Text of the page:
1.4.3.People who are happy tend to process information less analytically; they rely on heuristic
cues, initial judgments, decisional shortcuts, and other simplifying strategies; more likely
to use stereotypes in judgments
1.4.4.However, when the happy person meets someone from an outgroup that is radically
different from himself, he will give up stereotype to in making judgments
1.4.5.People are more likely to stereotype when they are under increased cognitive constraints
due to influences such as distraction, or demands brought on by other complex,
simultaneous cognitive processing
1.4.5.1. However, researches have shown that there is little support for the idea that
happiness promotes stereotypic thinking by constraining the perceivers capacity for
more systematic thought
1.5. Effects of Negative Affect
1.5.1.Angry people tend to make more stereotypic judgments
1.5.2.Sad or neutral-affect people did not differ in their use of stereotypes
1.5.3.Mildly depressed/sad person tend to engage in the most systematic and careful cognitive
processing of information and is least likely to use stereotypes
1.5.4. Criticism is that sad people does not show decrease in memory performance, especially
when the task is resource intensive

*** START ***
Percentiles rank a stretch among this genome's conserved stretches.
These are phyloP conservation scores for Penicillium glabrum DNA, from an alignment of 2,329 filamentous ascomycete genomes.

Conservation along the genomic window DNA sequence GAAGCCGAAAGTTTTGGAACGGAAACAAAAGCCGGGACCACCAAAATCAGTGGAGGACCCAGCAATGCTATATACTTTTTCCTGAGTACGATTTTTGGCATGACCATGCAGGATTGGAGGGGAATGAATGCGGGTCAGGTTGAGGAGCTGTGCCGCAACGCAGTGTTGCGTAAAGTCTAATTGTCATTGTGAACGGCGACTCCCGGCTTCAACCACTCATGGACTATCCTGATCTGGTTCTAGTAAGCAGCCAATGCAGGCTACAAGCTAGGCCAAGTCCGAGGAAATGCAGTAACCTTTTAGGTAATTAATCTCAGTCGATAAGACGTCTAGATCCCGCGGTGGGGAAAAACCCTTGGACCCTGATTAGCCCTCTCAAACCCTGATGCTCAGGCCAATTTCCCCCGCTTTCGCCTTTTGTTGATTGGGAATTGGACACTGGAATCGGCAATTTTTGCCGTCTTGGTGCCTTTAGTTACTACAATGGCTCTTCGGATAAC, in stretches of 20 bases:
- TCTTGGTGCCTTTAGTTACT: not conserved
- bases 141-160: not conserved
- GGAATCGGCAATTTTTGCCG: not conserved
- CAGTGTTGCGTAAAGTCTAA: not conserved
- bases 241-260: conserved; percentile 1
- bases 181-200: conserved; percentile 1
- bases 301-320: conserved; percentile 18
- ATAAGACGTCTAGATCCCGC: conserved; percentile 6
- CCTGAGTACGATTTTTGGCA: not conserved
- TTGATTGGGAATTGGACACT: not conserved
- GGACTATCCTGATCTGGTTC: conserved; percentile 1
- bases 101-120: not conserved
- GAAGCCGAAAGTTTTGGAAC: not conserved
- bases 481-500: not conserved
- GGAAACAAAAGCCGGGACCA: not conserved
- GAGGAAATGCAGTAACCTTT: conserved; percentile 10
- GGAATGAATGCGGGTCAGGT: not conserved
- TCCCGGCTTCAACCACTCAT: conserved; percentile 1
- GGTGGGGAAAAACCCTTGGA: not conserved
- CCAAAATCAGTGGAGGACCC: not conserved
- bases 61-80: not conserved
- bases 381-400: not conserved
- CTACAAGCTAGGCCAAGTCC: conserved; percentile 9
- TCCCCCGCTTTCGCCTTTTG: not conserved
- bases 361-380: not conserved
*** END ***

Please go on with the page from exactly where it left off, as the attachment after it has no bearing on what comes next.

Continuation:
just evoking information related to affect and not activating it may be enough to activate
stereotyping the research that studied this found that info related to sadness =
increased reliance on sadness and info related to happiness = decreased reliance on
stereotypes contrary to previous research indicates the topic needs more research
1.6. Motivational versus Cognitive-Capacity Deficit
1.6.1.Positive mood= greater reliance on stereotypes b/c some say: conveys the message that
because all is well with their environment, they do not need to focus on new
information. Thus, these people may be motivated to maintain their good mood and
avoid activity that negates it and some say: positive moods activate positive past
memories which take up cognitive capacity
1.6.2.Negative moods create a diminished cognitive capacity in the individual. An equally
impressive array of experiments support the idea that negative moods affect the
individuals motivation to process information systematically
1.6.3.A research suggests that moods do not have stable implications (as previously mentioned).
Rather, they have different meanings depending on the persons iterpretation of the
mood
1.6.4.Positive mood can tell people to keep doing what they are doing (if enjoys doing it and
goal is not attained), or stop what they are doing if goal is attained
1.6.5.Negative mood can tell people to stop what they are doing (if not enjoys doing it), or keep
doing what they are doing (if goal is not attained)
2. Cognition
2.1. Implicit Cognition
2.1.1.Some psychologists believe that cognition occurs outside of awareness
2.1.2.Some advocates within the American Psychology have suggested terms such as
subconscious ad unconscious cognitive processes